Carol Lewis West
‘Pamphleteer in America’ Exhibition at FAU’s Wimberly Library Reflects the Spirit of the American Revolution
BOCA RATON, FL (August 23, 2012) – Florida Atlantic University’s “Pamphleteer in America,” an exhibition that reflects the spirit of revolution in 18th century America through a series of original and rare political pamphlets, is now on display through Friday, September 28, at the university’s Wimberly Library, 777 Glades Road, Boca Raton campus.
“The FAU community is fortunate to have such a complete collection of original documents from the Revolutionary War period, and this exhibition gives people a quick glimpse into the riches the Marvin and Sybil Weiner Spirit of America Collection contains,” said William Miller, Ph.D., dean of university libraries at FAU.
The exhibition features such persuasive pamphlets as Thomas Paine’s famous “Common Sense,” which presented the American colonies with the strongest argument for independence from England and was the most widely read pamphlet of all time; James Otis’ “The Rights of the British Colonies,” which asserts that rights are not derived from human institutions, but from nature and God; John Dickinson’s “Letters from a Farmer in Pennsylvania,” which were instrumental in uniting the colonists against the Townsend Acts; and “The Federalists Papers,” a collection of 85 articles written by Alexander Hamilton, James Madison and John Jay to influence the ratification and future interpretations of the Constitution. Pamphlets written by John Adams, John Hancock, Joseph Galloway and John Allen are also part of the political dialogue.
In addition to pamphlets, the exhibition features photographs; a 1768 copy of “The Pennsylvania Chronicle and Universal Advertiser,”which was the first newspaper to print the “Pennsylvania Farmer” essays;and a 1787 copy of “The American Museum,” which carried the first printing of the Constitution in a magazine.
Special Collections librarians Victoria Thur, Teresa Van Dyke, Bebe Chang and Leslie Siegel curated the exhibition from FAU Libraries’ Marvin and Sybil Weiner Spirit of America Collection, which consists of more than 13,000 items, including first and later editions of books, manuscripts and pamphlets that were printed before 1865. The late Marvin Weiner, a businessman who gifted the materials to FAU Libraries in 2006, devoted his life to collecting uniquely valuable items documenting the philosophical evolution and historical events that led to the birth of American democracy. His legacy lives on at FAU through the collection, which he hoped would give students hands-on learning experiences and provide resources for research. The exhibition offers students another opportunity to explore the collection.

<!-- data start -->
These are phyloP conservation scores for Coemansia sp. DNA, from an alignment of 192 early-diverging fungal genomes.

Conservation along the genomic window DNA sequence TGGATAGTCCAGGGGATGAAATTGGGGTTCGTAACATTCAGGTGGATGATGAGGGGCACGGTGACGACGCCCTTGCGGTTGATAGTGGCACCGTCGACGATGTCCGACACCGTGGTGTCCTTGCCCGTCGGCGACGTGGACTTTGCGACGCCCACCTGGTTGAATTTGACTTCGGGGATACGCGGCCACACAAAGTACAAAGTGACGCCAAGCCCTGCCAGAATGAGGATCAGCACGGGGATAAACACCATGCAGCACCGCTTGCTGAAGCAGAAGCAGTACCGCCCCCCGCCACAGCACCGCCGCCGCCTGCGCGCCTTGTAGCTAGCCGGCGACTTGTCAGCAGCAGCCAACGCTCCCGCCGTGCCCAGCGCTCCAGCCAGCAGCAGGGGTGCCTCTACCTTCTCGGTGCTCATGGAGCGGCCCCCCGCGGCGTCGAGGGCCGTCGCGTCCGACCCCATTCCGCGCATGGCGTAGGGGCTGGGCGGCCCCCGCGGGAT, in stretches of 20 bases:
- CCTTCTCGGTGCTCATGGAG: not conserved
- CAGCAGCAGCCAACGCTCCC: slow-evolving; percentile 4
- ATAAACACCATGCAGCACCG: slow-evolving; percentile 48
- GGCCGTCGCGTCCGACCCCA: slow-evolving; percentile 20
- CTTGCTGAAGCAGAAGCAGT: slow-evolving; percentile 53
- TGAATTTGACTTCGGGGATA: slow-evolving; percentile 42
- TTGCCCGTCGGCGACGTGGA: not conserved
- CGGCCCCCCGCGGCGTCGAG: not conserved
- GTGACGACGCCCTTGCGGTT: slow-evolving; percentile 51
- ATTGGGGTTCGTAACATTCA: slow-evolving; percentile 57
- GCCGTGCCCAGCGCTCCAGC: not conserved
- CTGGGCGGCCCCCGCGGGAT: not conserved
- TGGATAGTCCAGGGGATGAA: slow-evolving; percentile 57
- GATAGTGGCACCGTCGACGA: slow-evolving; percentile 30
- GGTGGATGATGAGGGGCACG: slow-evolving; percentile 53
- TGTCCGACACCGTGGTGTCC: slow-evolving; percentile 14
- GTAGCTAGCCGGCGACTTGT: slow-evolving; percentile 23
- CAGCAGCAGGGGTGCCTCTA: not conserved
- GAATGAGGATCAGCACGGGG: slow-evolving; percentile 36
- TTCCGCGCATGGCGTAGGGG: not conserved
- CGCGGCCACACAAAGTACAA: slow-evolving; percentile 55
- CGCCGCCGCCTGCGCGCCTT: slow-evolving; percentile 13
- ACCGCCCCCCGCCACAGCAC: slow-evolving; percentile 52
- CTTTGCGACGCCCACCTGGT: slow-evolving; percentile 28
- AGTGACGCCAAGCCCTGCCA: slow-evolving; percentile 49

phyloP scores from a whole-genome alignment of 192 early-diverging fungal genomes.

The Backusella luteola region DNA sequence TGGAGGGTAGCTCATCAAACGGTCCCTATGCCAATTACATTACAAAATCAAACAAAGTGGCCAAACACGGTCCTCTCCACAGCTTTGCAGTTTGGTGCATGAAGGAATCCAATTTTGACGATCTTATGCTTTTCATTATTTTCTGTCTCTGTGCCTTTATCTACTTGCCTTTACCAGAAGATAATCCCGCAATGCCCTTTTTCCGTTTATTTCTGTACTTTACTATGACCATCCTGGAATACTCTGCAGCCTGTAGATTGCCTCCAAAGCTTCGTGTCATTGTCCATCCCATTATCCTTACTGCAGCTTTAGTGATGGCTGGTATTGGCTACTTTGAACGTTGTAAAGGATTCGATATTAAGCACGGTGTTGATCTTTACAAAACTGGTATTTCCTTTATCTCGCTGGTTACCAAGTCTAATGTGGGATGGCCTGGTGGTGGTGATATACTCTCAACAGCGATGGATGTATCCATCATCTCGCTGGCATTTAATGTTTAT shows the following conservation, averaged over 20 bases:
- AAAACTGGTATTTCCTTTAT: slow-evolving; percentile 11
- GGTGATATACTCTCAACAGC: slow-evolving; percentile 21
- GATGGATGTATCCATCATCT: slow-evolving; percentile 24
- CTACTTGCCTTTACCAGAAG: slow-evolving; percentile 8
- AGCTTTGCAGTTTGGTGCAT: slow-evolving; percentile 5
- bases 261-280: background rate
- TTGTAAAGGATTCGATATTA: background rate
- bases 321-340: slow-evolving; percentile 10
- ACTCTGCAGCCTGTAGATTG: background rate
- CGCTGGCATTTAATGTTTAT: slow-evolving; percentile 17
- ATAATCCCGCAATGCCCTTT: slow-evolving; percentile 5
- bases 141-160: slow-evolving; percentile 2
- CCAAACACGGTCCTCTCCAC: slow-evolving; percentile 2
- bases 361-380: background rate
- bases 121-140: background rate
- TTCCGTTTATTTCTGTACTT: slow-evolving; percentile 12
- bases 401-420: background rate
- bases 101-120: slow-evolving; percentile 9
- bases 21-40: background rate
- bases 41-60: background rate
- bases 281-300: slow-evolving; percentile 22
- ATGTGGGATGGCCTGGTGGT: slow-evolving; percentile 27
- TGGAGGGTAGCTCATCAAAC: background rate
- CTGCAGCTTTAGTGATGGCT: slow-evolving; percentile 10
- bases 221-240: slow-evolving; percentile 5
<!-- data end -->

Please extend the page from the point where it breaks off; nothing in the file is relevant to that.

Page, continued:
Pamphlets played a critical role during the American Revolution as a medium for people to express their opinions on contemporary issues. Pamphlets were inexpensive, produced quickly, widely circulated and read aloud in taverns, churches and town meetings. The pages of the pamphlets were stitched loosely and contained as few as five pages and as many as 30. Since people would buy pamphlets and later make their own books, some of the pamphlets on display are now bound in leather. Some of the pages of the pamphlets look untouched, while others are fragile from use and age.
The pamphlets in “Pamphleteer in America” were written between 1764 and 1789 and reflect the political positions of patriots, loyalists, federalists and antifederalists.
“Mr. Weiner was very strategic in picking the most important pamphlets to come out of the period,” said Thur, who is also university archivist. “The language and diction are absolutely wonderful. It’s the articulation and the eloquence that I am taken in awe by. You can really feel the persuasive power of their language and arguments in the pamphlets.”
For more information on “Pamphleteer in America,” contact special collections at 561-297-2693 or firstname.lastname@example.org.
-FAU-About Florida Atlantic University:
Florida Atlantic University, established in 1961, officially opened its doors in 1964 as the fifth public university in Florida. Today, the University, with an annual economic impact of $6.3 billion, serves more than 29,000 undergraduate and graduate students at sites throughout its six-county service region in southeast Florida. FAU’s world-class teaching and research faculty serves students through 10 colleges: the Dorothy F. Schmidt College of Arts and Letters, the College of Business, the College for Design and Social Inquiry, the College of Education, the College of Engineering and Computer Science, the Graduate College, the Harriet L. Wilkes Honors College, the Charles E. Schmidt College of Medicine, the Christine E. Lynn College of Nursing and the Charles E. Schmidt College of Science. FAU is ranked as a High Research Activity institution by the Carnegie Foundation for the Advancement of Teaching. The University is placing special focus on the rapid development of three signature themes – marine and coastal issues, biotechnology and contemporary societal challenges – which provide opportunities for faculty and students to build upon FAU’s existing strengths in research and scholarship. For more information, visit www.fau.edu.